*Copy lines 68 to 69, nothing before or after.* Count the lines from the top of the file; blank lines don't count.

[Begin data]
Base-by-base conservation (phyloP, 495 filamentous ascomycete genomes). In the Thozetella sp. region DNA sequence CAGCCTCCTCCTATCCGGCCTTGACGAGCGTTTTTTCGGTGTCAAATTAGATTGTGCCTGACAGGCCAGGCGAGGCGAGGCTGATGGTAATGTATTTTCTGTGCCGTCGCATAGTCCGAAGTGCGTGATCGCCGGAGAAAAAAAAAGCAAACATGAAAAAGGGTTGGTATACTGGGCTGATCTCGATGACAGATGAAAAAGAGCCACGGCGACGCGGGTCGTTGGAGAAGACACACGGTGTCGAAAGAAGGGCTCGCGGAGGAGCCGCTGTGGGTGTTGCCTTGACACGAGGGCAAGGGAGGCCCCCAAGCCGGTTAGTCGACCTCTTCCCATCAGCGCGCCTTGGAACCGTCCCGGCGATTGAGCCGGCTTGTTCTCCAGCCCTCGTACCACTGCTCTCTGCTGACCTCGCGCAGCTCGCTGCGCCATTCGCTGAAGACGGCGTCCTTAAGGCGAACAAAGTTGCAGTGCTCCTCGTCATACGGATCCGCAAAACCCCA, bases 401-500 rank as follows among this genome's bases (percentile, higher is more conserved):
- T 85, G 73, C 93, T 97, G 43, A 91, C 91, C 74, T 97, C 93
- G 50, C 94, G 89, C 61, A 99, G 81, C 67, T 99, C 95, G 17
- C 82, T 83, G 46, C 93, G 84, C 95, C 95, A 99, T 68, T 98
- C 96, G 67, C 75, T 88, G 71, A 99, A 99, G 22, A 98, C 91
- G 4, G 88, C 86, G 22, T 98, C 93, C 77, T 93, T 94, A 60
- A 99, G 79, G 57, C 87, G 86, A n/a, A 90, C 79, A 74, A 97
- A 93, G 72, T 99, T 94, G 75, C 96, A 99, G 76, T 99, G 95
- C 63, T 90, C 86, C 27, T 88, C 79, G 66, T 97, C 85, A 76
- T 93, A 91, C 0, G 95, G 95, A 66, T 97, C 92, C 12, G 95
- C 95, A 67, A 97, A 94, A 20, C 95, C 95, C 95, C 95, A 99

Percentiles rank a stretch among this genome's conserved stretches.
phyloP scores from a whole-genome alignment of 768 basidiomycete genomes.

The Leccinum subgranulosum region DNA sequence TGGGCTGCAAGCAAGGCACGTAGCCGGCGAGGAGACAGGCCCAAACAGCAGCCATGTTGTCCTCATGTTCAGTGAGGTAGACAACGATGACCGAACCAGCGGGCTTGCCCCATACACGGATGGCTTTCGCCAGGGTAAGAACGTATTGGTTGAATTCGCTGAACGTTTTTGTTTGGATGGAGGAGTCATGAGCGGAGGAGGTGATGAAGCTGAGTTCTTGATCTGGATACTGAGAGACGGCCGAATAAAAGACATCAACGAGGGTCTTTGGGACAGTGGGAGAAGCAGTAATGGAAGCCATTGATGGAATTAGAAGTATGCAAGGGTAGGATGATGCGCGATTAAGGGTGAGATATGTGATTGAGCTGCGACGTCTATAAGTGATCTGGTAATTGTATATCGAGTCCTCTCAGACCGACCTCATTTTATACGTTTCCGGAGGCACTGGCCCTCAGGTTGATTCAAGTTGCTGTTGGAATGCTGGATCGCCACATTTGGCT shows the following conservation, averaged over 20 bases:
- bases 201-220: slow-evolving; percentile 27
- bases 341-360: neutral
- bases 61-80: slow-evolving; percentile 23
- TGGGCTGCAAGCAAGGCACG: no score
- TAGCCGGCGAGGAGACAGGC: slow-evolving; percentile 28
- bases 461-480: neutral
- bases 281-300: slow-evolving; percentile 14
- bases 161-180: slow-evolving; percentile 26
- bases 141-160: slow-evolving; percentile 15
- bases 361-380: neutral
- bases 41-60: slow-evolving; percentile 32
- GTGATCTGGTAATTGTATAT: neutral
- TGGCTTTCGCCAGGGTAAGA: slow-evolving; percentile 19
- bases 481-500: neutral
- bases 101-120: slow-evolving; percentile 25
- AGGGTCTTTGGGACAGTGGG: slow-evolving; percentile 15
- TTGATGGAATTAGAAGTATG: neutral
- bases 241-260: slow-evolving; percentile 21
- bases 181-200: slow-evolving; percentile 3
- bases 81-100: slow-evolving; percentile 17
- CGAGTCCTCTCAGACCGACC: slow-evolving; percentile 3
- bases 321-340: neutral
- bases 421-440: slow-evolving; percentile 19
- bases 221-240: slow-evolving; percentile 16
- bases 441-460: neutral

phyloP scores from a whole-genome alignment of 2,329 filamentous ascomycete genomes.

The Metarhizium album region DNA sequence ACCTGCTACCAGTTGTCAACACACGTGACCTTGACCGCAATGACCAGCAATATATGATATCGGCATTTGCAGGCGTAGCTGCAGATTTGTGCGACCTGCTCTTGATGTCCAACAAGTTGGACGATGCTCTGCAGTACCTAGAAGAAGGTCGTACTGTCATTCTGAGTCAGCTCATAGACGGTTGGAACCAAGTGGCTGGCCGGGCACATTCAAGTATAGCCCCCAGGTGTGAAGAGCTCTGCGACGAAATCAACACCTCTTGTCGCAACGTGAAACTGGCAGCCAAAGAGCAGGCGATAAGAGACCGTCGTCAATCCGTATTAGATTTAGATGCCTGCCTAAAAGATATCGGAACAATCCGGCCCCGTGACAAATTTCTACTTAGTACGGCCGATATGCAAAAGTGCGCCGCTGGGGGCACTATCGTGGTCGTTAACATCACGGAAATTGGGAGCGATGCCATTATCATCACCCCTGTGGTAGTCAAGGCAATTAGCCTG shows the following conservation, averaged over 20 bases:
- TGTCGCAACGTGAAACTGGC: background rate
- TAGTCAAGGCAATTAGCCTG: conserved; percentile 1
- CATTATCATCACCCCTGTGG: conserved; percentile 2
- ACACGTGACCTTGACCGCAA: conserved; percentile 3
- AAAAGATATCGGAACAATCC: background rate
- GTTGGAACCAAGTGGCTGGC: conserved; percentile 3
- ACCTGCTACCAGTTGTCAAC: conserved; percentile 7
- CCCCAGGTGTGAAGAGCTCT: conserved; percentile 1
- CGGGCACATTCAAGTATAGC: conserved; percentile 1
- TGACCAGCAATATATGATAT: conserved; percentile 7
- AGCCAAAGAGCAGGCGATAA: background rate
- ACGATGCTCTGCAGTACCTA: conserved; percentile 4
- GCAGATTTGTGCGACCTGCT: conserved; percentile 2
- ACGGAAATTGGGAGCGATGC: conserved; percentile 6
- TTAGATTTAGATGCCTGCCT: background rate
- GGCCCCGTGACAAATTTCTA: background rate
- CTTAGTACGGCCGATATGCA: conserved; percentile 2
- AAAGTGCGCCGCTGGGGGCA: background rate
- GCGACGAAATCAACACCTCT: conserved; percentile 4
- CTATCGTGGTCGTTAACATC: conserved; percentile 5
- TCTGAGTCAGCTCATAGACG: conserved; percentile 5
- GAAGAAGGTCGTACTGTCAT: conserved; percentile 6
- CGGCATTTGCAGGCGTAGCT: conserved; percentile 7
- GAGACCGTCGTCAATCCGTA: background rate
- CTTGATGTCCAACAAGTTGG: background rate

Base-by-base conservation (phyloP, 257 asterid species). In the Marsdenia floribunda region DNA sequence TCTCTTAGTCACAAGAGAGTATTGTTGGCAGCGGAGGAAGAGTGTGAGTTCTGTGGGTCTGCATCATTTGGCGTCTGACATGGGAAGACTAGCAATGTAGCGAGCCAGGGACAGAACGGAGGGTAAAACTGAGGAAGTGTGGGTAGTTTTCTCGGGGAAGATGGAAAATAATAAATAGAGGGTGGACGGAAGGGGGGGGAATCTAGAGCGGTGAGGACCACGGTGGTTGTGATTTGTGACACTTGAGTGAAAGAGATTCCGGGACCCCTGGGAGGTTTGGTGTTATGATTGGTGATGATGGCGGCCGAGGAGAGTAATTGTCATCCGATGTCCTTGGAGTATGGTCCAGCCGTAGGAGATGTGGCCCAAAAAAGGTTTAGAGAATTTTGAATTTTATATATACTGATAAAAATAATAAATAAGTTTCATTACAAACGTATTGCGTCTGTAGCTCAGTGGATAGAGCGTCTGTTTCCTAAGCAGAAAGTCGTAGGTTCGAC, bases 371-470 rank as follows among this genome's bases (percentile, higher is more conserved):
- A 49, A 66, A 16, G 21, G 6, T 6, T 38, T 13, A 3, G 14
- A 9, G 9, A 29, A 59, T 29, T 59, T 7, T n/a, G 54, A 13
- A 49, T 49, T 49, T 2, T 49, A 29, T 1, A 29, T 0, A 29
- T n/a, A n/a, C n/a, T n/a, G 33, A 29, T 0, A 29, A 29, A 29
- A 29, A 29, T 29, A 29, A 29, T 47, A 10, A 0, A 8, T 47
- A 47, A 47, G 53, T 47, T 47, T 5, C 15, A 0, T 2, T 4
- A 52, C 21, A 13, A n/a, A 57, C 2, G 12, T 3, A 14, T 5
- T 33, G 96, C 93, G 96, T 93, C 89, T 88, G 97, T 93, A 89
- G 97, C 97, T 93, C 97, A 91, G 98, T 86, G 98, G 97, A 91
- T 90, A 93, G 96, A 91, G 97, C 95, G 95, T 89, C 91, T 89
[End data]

- A 49, A 66, A 16, G 21, G 6, T 6, T 38, T 13, A 3, G 14
- A 9, G 9, A 29, A 59, T 29, T 59, T 7, T n/a, G 54, A 13